• "Centre d'Information et d'Études sur les Migrations Internationels" (CIEMI), publishes the journal Migrations Société. It is located in Paris and is part of the G. B. Scalabrini Federation, to which also belong the CSER of Rome, the "Centro de Estudos Migratórios" (CEM) of Brazil, or the CEMLA of Argentina, among others. The above-mentioned centers, together with others, form the Federation of Centres for Migration Studies (FCMS) of the Center for Migration Studies (CMS) in New York, which publishes the prestigious International Migration Review.
  • Center for Migration Studies from a comparative perspective, under the University of California-San Diego. It is directed by Professor Wayne Cornelius.
  • The Latin American Migration Project (LAMP) and the Mexican Migration Project are two multidisciplinary research projects organized by researchers from Latin America and the United States. The leadership is based at Princeton University (Douglas Massey) and the University of Guadalajara (Jorge Durand).
  • The Center for Migration and Development at Princeton University. It is directed by Professor Alejandro Portes.
  • United Nations Population Fund. Among other activities, it publishes an annual State of World Population report.
  • Instituto de Estadística de Andalucía. Contains not only data but also demographic and other reports, as well as links to other national and international sites.
  • National Institute of Statistics. With databases in INEBase and links to other pages with statistical and demographic information.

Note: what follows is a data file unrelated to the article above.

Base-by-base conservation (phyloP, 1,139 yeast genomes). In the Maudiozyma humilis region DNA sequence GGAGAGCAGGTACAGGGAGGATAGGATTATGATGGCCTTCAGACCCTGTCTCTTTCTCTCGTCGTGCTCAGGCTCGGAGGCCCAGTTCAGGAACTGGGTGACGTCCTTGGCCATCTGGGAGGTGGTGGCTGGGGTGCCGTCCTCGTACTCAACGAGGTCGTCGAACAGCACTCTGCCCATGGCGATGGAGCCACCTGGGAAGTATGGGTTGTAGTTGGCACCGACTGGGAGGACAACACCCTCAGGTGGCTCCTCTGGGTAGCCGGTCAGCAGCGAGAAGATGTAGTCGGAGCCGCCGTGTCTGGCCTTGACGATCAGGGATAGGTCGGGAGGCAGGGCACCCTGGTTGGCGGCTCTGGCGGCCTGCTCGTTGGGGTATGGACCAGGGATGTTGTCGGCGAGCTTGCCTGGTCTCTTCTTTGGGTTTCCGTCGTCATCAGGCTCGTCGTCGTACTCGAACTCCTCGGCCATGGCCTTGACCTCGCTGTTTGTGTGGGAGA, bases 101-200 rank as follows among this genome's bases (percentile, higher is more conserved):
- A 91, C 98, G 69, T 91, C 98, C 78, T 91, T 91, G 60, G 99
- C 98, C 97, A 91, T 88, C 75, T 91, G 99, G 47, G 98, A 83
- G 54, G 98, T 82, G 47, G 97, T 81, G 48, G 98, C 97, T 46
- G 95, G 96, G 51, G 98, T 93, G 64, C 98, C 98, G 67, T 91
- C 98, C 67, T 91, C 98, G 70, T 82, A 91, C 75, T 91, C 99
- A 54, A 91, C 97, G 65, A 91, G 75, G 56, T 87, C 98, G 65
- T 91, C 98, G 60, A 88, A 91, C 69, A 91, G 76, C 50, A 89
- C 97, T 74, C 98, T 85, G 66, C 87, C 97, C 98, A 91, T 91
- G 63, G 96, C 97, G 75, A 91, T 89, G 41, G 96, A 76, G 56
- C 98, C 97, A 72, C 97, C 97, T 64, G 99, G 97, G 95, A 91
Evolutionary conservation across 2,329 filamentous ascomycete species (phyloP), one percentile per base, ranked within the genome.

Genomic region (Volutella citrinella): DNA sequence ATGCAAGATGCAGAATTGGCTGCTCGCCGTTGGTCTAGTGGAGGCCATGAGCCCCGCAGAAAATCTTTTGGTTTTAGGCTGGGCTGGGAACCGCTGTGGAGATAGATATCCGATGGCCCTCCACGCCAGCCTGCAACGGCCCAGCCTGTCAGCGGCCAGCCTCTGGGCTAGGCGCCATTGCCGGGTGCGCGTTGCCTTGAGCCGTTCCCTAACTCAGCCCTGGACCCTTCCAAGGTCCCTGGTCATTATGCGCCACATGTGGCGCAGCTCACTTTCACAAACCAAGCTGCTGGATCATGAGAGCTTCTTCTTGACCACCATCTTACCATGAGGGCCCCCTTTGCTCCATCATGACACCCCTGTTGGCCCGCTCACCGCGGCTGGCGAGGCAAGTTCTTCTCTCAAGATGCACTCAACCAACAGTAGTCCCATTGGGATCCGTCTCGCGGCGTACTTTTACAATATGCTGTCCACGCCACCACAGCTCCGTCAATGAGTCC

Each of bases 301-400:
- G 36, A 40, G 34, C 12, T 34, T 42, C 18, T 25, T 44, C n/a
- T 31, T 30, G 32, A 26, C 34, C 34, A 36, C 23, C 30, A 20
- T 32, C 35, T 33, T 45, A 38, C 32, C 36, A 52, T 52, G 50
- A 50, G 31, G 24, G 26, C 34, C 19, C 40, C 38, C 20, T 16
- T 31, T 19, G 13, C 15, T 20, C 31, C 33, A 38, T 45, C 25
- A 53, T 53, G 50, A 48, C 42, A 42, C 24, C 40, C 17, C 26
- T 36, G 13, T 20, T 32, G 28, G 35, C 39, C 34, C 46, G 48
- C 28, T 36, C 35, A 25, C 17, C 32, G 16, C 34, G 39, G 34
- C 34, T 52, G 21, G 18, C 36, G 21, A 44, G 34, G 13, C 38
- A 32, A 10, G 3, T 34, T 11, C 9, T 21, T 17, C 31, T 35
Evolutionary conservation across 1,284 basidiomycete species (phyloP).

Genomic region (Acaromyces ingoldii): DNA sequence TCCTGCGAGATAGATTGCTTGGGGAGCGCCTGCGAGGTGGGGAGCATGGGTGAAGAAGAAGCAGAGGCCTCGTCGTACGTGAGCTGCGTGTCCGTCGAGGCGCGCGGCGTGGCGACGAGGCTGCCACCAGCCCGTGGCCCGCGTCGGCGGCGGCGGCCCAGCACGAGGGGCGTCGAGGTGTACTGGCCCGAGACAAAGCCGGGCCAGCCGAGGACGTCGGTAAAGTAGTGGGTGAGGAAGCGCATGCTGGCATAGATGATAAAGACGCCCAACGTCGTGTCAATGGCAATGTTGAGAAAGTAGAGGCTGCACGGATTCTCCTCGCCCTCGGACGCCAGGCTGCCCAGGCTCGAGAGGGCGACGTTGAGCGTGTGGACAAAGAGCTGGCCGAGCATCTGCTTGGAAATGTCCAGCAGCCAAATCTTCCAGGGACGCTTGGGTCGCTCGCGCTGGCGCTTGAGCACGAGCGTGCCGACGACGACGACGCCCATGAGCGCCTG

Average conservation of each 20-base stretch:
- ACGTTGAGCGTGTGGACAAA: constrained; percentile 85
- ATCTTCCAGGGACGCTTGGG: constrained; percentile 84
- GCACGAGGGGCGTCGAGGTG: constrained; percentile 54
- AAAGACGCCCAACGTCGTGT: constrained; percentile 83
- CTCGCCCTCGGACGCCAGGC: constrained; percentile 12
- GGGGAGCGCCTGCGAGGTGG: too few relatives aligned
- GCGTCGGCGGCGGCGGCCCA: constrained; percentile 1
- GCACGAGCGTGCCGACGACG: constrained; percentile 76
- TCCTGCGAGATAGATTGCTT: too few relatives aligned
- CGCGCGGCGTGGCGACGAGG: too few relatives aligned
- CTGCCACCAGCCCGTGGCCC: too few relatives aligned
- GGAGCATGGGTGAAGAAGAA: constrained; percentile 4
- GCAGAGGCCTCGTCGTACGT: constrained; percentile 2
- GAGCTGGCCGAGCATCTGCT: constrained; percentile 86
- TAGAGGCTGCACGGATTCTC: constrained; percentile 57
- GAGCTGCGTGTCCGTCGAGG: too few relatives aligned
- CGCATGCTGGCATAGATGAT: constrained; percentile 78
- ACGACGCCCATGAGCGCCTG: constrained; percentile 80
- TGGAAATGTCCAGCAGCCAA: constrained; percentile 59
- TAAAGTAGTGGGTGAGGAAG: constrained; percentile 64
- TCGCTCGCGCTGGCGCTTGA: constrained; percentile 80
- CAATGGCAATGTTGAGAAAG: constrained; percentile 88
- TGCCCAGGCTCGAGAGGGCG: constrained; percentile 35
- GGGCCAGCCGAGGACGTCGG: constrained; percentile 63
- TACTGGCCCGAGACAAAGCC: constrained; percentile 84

• Swedish organization that promotes the use of information and statistics that allows to see the relationship between demographic variables and the Millennium Development Goals of the United Nations.
  • The Centre d'Estudis Demogràfics (CED) is a research center on population structures and dynamics, created in 1984 through an agreement between the Generalitat de Catalunya and the Universitat Autònoma de Barcelona. It carries out research and training in demographic issues.
  • The Max Planck Institute for Demographic Research (MPIDR), based in Rostock, is one of the most important demographic research centers; it is part of the Max Planck Society, the most important research center in Germany. Its focus is on demographic change in the world, aging, fertility, and others.

Teaching methods

  • MD01. Master class/lecture 
  • MD02. Discussion and debate sessions 
  • MD03. Problem solving and practical case studies 
  • MD07. Seminars 
  • MD09. Source and document analysis 
  • MD10. Group projects 
  • MD11. Individual work 

Assessment methods (Instruments, criteria and percentages)

Ordinary assessment session